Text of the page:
SAN JOSE, Calif. – Dan Ellis was the last player to filter into the visiting dressing room. He couldn't be blamed for taking his sweet time to arrive, given that he just survived facing a shooting gallery to the tune of 57 shots – franchise records for both teams Tuesday night.
Asked if he was off in another room getting an IV, Ellis laughed it off and added, "No, actually I feel pretty good."
That's what stealing two points can do for you.
The Nashville Predators needed a victory in the worst way. They were winless halfway through the longest trip of the season, and the prospects of earning their first points since Nov. 1 didn't look so hot against the San Jose Sharks after 20 minutes when they were outshot 21-6 and after 40 when they were outshot 43-17.
"That first period was an absolute disaster," Nashville coach Barry Trotz said.
The shots, the opponent's physical domination, the power plays, almost everything was one-sided. But not the scoreboard. The Predators trailed 2-1 going into the third period, and that was the hope they had, needing just one goal and somehow they might be able to pull something out of a game in a building in which the home team had not lost this season.
"It's those exact kinds of games that get you out of ugly losing streaks," Ellis said. "For some reason things change and momentum shifts. A lot of times when you get out of a losing streak it's because of a game you shouldn't have won in the first place."
Ryan Suter's doorstep putback at 13:33 tied the game 3-3, and an equally unlikely goal-scorer – Ville Koistinen – found the back of the net 2:28 into overtime. Both Suter and Koistinen had exactly one goal before Tuesday.
"I absolutely love we won a game we didn't deserve to win," Trotz said.
Truth be told, as good as Ellis was at one end, Brian Boucher struggled at the other. The backup goalie, playing a third straight game for injured starter Evgeni Nabokov, let in two softies and probably shouldn't have surrendered the last one either.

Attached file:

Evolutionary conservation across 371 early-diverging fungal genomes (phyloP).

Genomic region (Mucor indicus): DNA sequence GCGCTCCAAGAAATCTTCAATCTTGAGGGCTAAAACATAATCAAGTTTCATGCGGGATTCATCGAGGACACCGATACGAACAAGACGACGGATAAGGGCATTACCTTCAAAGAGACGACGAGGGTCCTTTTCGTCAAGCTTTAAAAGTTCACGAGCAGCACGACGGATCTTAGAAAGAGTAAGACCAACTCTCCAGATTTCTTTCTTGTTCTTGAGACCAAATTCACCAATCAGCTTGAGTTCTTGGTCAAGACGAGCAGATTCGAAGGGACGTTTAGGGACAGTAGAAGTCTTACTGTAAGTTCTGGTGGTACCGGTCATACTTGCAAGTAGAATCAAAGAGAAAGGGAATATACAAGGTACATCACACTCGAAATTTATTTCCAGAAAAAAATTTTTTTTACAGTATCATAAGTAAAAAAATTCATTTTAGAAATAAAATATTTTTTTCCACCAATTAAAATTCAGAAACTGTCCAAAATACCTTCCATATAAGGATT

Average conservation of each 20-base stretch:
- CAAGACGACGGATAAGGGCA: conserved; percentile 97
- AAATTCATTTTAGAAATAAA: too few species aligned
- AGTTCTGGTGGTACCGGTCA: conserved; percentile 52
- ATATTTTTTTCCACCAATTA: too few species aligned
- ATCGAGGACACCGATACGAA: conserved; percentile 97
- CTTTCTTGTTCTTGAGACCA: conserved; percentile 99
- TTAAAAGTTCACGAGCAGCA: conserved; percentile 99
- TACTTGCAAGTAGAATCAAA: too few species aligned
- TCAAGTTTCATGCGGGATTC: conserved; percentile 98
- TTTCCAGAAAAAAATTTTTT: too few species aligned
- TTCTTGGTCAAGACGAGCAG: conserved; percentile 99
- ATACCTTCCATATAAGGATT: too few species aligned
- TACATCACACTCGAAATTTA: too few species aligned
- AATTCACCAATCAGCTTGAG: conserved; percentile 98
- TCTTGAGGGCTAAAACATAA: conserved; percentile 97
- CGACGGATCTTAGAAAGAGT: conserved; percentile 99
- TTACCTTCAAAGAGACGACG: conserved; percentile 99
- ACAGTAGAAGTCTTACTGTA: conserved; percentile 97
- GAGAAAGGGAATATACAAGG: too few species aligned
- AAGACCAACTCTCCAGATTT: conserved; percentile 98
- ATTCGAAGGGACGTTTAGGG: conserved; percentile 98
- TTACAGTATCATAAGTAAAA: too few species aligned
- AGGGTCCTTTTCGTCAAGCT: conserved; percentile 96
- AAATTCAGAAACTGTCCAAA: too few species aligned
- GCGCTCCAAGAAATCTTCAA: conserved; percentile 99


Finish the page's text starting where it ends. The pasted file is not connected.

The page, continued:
The Sharks led 2-0 when Boucher mishandled a soft dump-on on goal, left a juicy rebound, then couldn't close the five-hole fast enough before Jason Arnott tapped the puck between his legs late in the second. It was all the life Nashville needed.
"We were really fortunate to be in that game thanks to Danny Ellis," defenseman Shea Weber said. "That's going to help us build character. We hung around and hung around against a good team. It's going to force us to get better."
"Losing is contagious just as much as winning is contagious," added Ellis, with a career-high 54 saves. "When you can turn something around like tonight, against a rival that is arguably the top team in the league that's beaten us consecutively for a long time and get a win like that in their building, that's a huge momentum builder and confidence builder for this group."
Maybe this will be the night the Predators point to if their season turns around. The franchise is getting to be experts at this. Whether it is ownership change, the threat of moving, injuries or a key defection by a potential future star, the Predators always have rebounded.
Without a lot of star power or depth, Nashville has made the playoffs each of the last four seasons. There, the Predators have had the unfortunate luck of facing Detroit and San Jose twice each. The Red Wings and Sharks have been bad matchups for Nashville, which is 0-10 on the road in the postseason.
The way this trip started, combined with what immediately is ahead on the schedule, it was starting to look like the Predators would dig a hole they could not escape. And that still might be the case. Nashville is idle for two nights before finishing the trip with games on back-to-back nights, Friday and Saturday, in Anaheim and Los Angeles.
The 13-night trip ends with a single home game next week against these same trigger-happy Sharks, then it's right back out on the road for games in the East against Tampa Bay and Carolina. In all, it's more than 9,000 air miles in the month of November for the Preds.
Ellis sees Tuesday night's result as a microcosm of how a team can improve.
"We slipped into a bad little rut there for a while, and those types of things are draining mentally and they're draining physically," he said. "When you're working hard and little errors result in goals all the time, that's difficult."
Weber suggests it's the personalities in the room that will make a difference.
"I think it's the group of guys we have in here. Everybody is in it for each other and nobody is selfish," he said. "It's a total unit, almost like a family."